To achieve that, they had to establish a secure and precise way to identify citizens that needed to be scalable. They looked to a digital onboarding process and collaborated with the electoral court to utilize their biometric process. They made the digital ID privacy compliant.
“The data is owned by the citizen, not by the government. So, a citizen owns the data and he or she decides where to use it.”
The citizen can report any unusual activity and if any civil servants make an error or use the data inappropriately, there are penalties.
“There is no efficient government without digital government. There is no digital government without interoperability. And there is no interoperability without privacy,” Monteiro said.
Monteiro continued, “All of those requirements must be in place, and privacy first is something that is on our minds every day right now.”
Looking to the future – moving from a reactive to proactive approach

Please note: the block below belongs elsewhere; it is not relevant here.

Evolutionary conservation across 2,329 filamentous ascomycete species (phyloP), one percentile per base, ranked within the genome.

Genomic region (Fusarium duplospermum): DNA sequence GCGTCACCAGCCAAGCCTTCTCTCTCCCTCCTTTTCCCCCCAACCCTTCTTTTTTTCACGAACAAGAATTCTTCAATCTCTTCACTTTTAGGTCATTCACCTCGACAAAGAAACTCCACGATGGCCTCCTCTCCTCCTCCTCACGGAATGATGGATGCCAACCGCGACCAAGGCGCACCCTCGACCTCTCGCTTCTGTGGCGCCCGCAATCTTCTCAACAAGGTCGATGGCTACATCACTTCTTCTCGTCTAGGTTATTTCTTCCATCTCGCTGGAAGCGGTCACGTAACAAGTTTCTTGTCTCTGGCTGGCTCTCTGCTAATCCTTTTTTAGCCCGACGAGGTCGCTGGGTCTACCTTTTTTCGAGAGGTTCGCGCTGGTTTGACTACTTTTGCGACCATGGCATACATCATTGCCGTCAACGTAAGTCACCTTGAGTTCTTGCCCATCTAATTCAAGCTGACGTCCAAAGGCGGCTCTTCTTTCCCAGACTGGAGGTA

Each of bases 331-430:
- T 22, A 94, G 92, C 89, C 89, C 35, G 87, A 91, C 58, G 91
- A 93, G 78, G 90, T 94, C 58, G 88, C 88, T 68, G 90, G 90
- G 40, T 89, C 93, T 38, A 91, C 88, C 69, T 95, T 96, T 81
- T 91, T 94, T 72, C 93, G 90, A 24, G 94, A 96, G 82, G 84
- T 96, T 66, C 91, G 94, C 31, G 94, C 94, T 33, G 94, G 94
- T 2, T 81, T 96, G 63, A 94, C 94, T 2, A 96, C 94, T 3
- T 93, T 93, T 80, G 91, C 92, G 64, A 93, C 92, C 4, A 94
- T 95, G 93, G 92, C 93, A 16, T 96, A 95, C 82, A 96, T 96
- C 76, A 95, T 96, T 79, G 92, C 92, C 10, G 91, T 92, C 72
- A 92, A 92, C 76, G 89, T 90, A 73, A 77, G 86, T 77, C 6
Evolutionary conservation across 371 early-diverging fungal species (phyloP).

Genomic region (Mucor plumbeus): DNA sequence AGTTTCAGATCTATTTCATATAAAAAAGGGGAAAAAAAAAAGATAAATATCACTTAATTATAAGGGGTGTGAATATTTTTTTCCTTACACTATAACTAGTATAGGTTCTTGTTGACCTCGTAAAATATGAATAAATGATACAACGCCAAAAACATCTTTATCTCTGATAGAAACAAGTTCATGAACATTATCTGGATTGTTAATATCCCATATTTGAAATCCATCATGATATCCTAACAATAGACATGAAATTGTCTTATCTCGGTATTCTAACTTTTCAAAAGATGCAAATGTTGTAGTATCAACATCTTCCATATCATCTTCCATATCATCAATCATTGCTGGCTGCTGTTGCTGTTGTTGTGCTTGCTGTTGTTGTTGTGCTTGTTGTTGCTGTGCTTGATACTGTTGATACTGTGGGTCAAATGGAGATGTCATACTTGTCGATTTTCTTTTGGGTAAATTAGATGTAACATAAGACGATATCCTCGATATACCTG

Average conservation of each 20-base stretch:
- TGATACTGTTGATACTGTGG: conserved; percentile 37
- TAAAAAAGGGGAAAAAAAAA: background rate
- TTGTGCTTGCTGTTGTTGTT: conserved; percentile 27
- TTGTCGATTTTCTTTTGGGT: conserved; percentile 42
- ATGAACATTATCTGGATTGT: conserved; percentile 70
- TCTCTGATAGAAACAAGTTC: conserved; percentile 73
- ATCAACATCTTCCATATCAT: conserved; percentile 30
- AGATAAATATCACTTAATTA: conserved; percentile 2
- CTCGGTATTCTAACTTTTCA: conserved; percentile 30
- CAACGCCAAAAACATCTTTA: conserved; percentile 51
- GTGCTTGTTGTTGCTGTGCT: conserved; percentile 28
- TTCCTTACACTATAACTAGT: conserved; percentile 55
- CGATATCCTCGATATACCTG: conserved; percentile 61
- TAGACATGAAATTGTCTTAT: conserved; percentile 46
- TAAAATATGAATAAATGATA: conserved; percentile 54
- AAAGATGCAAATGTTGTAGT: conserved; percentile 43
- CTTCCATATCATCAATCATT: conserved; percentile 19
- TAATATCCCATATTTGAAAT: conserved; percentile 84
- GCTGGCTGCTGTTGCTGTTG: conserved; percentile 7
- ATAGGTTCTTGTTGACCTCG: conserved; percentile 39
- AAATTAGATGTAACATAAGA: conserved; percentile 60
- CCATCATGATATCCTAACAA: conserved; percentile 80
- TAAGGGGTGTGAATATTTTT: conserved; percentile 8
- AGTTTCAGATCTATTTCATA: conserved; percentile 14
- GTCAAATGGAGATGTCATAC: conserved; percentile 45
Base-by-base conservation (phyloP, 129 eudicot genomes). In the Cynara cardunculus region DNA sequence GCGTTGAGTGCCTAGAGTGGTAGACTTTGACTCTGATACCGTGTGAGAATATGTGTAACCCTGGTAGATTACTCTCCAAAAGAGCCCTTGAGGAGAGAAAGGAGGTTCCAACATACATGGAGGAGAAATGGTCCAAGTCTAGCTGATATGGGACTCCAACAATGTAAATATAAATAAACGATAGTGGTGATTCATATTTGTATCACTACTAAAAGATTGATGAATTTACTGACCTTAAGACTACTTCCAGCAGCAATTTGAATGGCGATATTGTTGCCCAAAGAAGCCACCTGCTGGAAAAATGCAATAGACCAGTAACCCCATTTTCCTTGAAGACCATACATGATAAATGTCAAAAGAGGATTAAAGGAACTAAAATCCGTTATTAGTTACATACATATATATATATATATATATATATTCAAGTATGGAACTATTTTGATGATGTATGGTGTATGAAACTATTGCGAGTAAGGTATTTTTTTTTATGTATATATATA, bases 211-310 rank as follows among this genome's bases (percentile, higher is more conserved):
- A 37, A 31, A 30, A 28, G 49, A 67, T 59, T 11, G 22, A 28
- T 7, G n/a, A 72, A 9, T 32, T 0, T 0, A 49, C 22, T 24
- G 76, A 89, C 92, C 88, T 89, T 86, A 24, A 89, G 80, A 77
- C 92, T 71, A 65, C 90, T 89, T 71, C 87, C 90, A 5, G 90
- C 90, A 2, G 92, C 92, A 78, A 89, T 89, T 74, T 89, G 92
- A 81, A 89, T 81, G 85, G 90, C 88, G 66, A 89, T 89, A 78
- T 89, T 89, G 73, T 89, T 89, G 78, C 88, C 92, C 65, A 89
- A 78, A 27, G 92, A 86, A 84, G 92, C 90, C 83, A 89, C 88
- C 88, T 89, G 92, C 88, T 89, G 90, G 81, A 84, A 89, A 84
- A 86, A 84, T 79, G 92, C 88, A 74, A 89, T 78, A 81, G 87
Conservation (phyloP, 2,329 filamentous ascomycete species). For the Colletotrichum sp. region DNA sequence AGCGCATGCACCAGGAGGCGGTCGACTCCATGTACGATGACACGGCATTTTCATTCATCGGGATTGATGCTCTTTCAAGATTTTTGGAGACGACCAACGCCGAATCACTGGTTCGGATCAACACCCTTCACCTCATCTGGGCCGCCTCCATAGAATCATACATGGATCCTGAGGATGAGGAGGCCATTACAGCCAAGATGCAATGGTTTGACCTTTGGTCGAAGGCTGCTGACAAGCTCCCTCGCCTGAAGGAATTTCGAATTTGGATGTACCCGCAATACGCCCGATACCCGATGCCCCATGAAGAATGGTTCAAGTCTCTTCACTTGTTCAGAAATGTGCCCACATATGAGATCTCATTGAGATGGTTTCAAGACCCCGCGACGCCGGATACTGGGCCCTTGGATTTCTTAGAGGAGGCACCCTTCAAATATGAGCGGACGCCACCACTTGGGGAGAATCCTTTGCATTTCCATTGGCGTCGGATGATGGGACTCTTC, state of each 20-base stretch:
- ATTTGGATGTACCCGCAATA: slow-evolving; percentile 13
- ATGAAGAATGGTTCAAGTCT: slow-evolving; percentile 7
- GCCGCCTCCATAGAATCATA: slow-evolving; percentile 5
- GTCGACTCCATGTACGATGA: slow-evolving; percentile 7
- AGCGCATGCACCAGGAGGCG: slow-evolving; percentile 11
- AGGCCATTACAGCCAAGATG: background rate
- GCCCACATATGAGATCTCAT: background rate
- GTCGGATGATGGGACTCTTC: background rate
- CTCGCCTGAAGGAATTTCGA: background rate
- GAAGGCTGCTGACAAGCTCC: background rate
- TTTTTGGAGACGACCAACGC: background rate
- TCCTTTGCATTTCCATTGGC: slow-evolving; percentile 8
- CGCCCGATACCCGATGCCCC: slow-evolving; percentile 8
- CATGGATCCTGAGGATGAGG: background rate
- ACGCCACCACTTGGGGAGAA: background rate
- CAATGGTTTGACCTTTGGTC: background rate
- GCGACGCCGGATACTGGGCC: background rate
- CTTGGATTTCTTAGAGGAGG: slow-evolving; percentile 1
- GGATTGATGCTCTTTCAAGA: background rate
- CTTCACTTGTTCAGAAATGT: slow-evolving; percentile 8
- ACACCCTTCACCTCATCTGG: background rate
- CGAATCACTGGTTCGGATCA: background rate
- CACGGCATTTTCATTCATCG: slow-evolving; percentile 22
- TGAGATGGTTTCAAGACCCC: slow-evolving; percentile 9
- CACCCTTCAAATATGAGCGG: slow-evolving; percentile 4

Brazil’s current government platforms are reactive, as in; a citizen must request something from government for the government to digitally provide that necessity.
“We want to use the platforms with the consensus of the citizen to be more proactive, to anticipate the needs of the citizen based on the data that they consent to share with us and all the usage of data, artificial intelligence, and mass personalization of our channels in a multichannel approach,” Monteiro explained.
Monteiro shared other countries are also working to create a proactive approach and because they are working towards the same goal simultaneously, they can share knowledge and learnings.
He also mentioned Brazil is talking with the private-sector marketplace.
“Here we have to be much more concerned on privacy because we handle sensible information. But with that privacy requirement on the table, we are talking with many marketplaces in many countries to understand how they do personalization within the digital ecosystem for the citizens,” Monteiro said.